• Fixed Assets: Fixed Assets like office furniture, machines and tools, need to be serviced to lower downtime. Label these so you can plan service sessions in advance without a hassle. This helps pull down instances of serious or unexpected breakdowns in the future.
  • High-value Assets: Most organizations struggle with security when it comes to high-value items. For this reason, companies label expensive equipment. Add a ‘Property of <company name>’ attribute to the label to deter swiping attempts.

Furthermore, be sure to filter out items that don’t need to be tagged. For instance, tracking consumable items is a waste of resources. Similarly, there are some Assets which lose value if the surface is tampered with. Therefore, take these factors into account when choosing which Assets to label!

How to choose the right type of tag for your Asset?

The key to successful Asset tracking is choosing the correct type of label for your equipment. For this, you need to know all the different options available, and how these can be customized to cater to your requirements.   

  1. Barcodes: Barcodes are the most widely used Asset tags and can be categorized into Code 39 and Code 128. Typically recognized as 1D barcodes, code 39 is an alpha-numeric barcode that also uses seven special characters. On the other hand, Code 128 uses all 128 ASCII characters. Consequently, Code 128 is more precise, space-efficient and less prone to problems when scanned.  
  2. QR Codes: A little advanced from 1D barcodes, QR codes have the capacity to hold much more information. They consist of tiny black modules arranged across a square space and can be scanned easily by a smartphone camera.  
  3. RFID: RFID Asset tags are a good option for organizations that use expensive equipment and are willing to experiment with high technology. These labels transmit information in the form of radio waves and don’t have to be in the reader’s sight to be scanned.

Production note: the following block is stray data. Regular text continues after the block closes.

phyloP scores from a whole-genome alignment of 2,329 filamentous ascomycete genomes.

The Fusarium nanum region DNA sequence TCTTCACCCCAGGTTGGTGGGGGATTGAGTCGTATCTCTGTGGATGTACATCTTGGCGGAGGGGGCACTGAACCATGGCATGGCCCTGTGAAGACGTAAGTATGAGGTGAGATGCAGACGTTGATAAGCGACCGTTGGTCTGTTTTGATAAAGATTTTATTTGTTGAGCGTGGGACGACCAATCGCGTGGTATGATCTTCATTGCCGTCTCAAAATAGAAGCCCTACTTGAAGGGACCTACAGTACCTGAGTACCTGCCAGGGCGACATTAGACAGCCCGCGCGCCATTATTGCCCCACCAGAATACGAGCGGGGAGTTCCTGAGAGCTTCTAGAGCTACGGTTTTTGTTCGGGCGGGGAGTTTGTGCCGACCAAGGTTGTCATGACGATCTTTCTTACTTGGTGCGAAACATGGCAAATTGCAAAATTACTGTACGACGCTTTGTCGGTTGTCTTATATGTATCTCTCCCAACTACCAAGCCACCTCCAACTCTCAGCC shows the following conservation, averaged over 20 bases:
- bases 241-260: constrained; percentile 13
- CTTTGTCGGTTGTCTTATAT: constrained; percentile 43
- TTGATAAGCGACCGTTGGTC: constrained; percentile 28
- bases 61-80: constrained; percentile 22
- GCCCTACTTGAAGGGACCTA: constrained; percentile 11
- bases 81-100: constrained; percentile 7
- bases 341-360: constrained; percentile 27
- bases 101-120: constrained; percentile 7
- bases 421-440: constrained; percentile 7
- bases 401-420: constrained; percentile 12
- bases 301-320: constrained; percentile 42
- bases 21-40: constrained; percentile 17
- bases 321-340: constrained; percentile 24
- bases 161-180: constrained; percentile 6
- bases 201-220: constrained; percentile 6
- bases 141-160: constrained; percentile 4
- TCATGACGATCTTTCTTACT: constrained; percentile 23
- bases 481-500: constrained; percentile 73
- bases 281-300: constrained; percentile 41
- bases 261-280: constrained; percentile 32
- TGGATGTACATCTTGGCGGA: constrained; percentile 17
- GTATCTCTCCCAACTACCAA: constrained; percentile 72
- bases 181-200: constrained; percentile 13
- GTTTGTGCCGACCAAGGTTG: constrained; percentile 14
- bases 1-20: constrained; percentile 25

4. GPS: GPS tags are the most advanced on this list and enable companies to read and record locations in real-time. These detailed insights also make them expensive and difficult to set up.  

Okay, but which material should I go for?

Another thing to note is the label material! If barcode or QR codes are your pick, you need to select label types according to the needs of your Assets. Here are a few commonly used types of tags:

  1. Foil Asset labels: Foil Asset labels are best for tracking office equipment like computers and machinery. These are made up of aluminum and are flexible and adhesive enough to stick to uneven surfaces and both indoor and outdoor equipment. They are also able to withstand abrasion, chemicals and harsh weather conditions since the graphics are sealed below the surface of the label. These properties make this type the most widely used Asset label.
  2. Polyester Asset labels: This type of Asset label is designed for frequently used items like office furniture, fixtures and equipment. The permanent adhesive clings to these and remains that way until the items are disposed of. Polyester labels typically come with an over-laminate which protects the graphics from mild chemicals and scuffing.
  3. Tamper evident labels: Companies working with high-value items need to implement a strict security mechanism. To protect expensive equipment from theft and to preserve its authenticity, place tamper evident labels at device openings. Now, to access the insides of a device, a person will have to pry these labels off. These labels flag such an attempt by displaying ‘VOID’ under the tag. Such a sign signals unauthorized usage of Assets which should be dealt with immediately.

What are the industry best practices?

After selecting the most appropriate material, decide what information you should show on the Asset label. Limited label space forces firms to be strategic, concise and creative.

Add an identification number on the tag in the event that a scanner is malfunctioning. You can even add modifications like location initials or department codes.

Furthermore, certain organizations will also add the geo-location or IP address on Asset tags. This comes in handy when dealing with multiple tools being checked in and out on a daily basis.